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Does Length Contraction Imply Superluminal Speeds?

  1. Nov 19, 2014 #1
    Assume a rocket sets off from earth accelerating to 0.8c within 1 second. The distance to a star originally 1000 light years away contracts thus to 600 lightyears within 1 second. This means the star moves 400 lightyears in one second in the travelers frame. I make this an average speed of more than 10 billion times the speed of light during the acceleration phase.
     
    Last edited: Nov 19, 2014
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  3. Nov 19, 2014 #2

    jtbell

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    While the rocket is accelerating, its reference frame is non-inertial. In a non-inertial frame, the speed of light is not necessarily c, and the coordinate speed of other objects can exceed c.
     
  4. Nov 19, 2014 #3

    mathman

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    The star didn't move. The distance is dependent on the reference frame. That is the basis of the twin paradox.

    It has nothing to do with non-inertial.
     
  5. Nov 19, 2014 #4

    PeterDonis

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    This "traveler's frame" is not an inertial frame, so "speeds" in it are not limited to the speed of light. Light itself travels much "faster than light" in this frame. A light beam emitted by the star toward earth an instant before the rocket sets off from earth would move *more* than 400 light-years in 1 second in the traveler's frame.
     
  6. Nov 19, 2014 #5

    Dale

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    Yes, it does. The "reference frame" in which the star has v>c is non inertial, and v>c is permitted in non inertial coordinates.
     
  7. Nov 20, 2014 #6
    Come to think of it, I am actually having problems to understand how the distance to the star should contract by 400 lightyears at all:

    assume you have a number of spaceships distributed as distance markers between the earth and the star, with the last spaceship just 1 ly from the star. Now with all their clocks synchronized, the ships all begin to accelerate for 1 second to 0.8c at an agreed time. This means the distance of the last spaceship to the star will merely be reduced from 1 to 0.6 ly, so the star won't even pass the last spaceship in the line. So it seems paradoxical that the distance of the star to the first ship should be reduced from 1000 to 600 ly, considering that all spaceships are accelerated the same and thus should maintain their mutual distance.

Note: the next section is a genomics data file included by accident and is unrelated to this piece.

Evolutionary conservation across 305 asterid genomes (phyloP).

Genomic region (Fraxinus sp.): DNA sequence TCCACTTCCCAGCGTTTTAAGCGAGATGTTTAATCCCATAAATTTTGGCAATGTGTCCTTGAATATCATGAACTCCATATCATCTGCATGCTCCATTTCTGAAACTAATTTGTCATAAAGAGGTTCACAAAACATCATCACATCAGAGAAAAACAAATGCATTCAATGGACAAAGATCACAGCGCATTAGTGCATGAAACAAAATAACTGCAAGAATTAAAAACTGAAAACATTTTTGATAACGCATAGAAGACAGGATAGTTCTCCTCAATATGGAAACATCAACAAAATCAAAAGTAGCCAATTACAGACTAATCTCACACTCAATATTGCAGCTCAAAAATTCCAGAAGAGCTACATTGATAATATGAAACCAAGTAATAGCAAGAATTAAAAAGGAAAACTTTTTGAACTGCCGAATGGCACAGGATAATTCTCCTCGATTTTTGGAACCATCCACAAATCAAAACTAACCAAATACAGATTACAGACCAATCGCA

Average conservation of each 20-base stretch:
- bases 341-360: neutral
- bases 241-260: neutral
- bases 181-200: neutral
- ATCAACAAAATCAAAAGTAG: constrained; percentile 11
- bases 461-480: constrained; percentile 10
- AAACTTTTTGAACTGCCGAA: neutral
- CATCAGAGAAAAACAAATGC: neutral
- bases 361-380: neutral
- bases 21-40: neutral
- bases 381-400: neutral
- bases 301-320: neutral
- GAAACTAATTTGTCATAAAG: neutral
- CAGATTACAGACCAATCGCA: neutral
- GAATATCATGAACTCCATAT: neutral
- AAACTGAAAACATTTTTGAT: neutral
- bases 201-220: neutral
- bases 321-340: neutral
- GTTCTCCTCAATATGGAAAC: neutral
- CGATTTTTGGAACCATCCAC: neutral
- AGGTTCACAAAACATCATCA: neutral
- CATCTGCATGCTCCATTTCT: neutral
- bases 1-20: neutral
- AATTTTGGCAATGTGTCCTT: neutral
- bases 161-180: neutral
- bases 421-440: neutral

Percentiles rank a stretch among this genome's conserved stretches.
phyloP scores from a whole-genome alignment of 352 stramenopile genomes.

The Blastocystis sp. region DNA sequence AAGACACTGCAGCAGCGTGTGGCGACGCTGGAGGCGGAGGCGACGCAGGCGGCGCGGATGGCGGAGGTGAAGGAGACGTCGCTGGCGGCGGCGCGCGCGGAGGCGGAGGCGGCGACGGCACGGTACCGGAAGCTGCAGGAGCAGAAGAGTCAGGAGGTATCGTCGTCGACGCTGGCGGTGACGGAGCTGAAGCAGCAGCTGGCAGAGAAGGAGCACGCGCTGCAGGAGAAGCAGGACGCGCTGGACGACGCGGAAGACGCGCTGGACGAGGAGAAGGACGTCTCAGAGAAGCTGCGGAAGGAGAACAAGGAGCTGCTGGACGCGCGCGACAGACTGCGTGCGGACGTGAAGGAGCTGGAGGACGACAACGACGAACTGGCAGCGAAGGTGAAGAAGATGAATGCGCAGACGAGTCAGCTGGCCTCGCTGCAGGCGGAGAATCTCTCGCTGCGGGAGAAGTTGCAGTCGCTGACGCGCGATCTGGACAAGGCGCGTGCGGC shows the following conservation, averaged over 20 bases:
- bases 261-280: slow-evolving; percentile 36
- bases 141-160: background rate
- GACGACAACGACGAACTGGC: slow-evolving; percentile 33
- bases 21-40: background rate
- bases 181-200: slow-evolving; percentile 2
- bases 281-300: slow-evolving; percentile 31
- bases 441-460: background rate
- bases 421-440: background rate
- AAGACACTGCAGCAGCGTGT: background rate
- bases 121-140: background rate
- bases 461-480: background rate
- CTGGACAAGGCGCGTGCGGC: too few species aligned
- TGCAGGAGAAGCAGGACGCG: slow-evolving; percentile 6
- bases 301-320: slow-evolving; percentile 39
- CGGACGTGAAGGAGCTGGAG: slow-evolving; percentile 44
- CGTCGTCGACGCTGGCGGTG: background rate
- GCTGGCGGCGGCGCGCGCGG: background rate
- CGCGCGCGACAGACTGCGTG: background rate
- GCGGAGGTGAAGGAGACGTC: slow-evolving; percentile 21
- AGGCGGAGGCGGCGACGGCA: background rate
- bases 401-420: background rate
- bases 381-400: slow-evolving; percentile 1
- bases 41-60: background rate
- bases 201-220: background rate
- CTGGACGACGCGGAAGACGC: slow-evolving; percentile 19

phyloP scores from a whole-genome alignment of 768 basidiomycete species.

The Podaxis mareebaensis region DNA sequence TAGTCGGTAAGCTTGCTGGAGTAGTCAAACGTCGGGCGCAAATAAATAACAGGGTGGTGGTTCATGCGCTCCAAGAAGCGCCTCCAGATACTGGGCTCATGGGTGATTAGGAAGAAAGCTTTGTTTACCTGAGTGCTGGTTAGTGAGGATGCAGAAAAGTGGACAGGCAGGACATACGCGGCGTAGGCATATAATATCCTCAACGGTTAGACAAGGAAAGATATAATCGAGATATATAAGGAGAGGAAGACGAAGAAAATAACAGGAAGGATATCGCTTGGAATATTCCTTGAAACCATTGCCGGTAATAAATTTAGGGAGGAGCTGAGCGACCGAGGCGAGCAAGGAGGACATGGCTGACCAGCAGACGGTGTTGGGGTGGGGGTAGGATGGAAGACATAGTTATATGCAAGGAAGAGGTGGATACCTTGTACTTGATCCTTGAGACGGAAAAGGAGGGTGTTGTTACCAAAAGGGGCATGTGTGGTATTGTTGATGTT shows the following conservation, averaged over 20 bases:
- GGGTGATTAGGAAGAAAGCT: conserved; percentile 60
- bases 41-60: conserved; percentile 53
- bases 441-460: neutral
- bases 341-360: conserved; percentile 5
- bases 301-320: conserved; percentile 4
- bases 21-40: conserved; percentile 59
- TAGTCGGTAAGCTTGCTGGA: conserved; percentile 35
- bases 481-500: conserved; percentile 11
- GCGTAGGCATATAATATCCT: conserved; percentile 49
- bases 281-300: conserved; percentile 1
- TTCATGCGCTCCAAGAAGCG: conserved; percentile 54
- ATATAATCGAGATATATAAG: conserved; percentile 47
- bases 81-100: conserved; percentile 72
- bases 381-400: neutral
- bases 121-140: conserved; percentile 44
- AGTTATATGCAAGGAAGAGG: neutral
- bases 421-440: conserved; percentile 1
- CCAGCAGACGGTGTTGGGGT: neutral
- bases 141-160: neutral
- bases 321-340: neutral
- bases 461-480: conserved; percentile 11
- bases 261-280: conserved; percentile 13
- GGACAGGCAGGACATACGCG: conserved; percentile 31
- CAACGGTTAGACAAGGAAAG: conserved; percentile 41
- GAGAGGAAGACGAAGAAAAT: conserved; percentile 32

8. Nov 20, 2014 #7
    The spaceship maintain their mutual distance in the "star" frame, which is taken to be rest. They don't maintain their mutual distance in any of the spaceships' noninertial reference frames. In an accelerating frame, there are all sorts of fictitious forces which are allowed to bend spacetime like gravity.
     
  9. Nov 20, 2014 #8
    They are supposed to accelerate synchronously in the spaceships' frame, not the star's frame (the acceleration is started and stopped simultaneously according to the spaceships' clocks)
     
  10. Nov 20, 2014 #9
    Before they start accelerating, the spaceship frame is the same as the star's frame. If they all start their boosters (each providing the same accelerating) at the same time in the star's frame, they will maintain their distance in the star's frame. To maintain their distance in one of the accelerating spaceship's frames is impossible.

    I'm not sure if it is possible to even define what synchronous means on each of the spaceships during acceleration.
     
  11. Nov 20, 2014 #10
    They only start their boosters simultaneously in the star's frame when they still have zero velocity. If you consider the acceleration consisting of discrete boosts, the following boosts will not be simultaneous in the star's frame anymore. They are by assumption simultaneous in the spaceships' frame. Your scenario is not the scenario I suggested.

    I defined it above: the acceleration is kept the same on each ship as a function of the ships' time (assumed to be synchronized)
     
  12. Nov 20, 2014 #11

    Dale

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    This is a bad assumption. Each ship has a different non inertial frame and there is no a priori reason to expect that the mutual distances will be constant in any of the non inertial frames. After all, they are non inertial!
     
  13. Nov 20, 2014 #12

    Dale

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    I agree with Khashishi, I don't think this is possible. Certainly I don't know of any easy non inertial coordinates where this is true.

    Could you please post the explicit coordinate transform for the reference frame you are envisioning?
     
    Last edited: Nov 20, 2014
  14. Nov 20, 2014 #13
    Are the spaceships perhaps identical in every way, including the programmed acceleration?

    Let's see ... We know that according to the first spaceship the star accelerates from zero speed to a superluminal speed, this happens when the first ship accelerates, when the motors are turned off, the superluminal speed changes to a normal speed.

    What does the last spaceship do according to the first spaceship, during the acceleration? It accelerates a lot, for a short time, reaches a large speed, may fly past the star.

    During acceleration all speeds at distance x are multiplied by factor k. Accelerations at that distance are multiplied by factor k*k.
     
  15. Nov 20, 2014 #14

    ghwellsjr

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    I think some spacetime diagrams could help you understand what's going on. The thick lines show the earth in blue, the star in red and the rocket in green. The dots mark off 100 year increments of time. In the earth/star rest frame, the star is 1000 light-years away from the earth at all times and the rocket takes off toward the star at the Coordinate Time of 0 and takes 750 years according to its own clock to pass the star: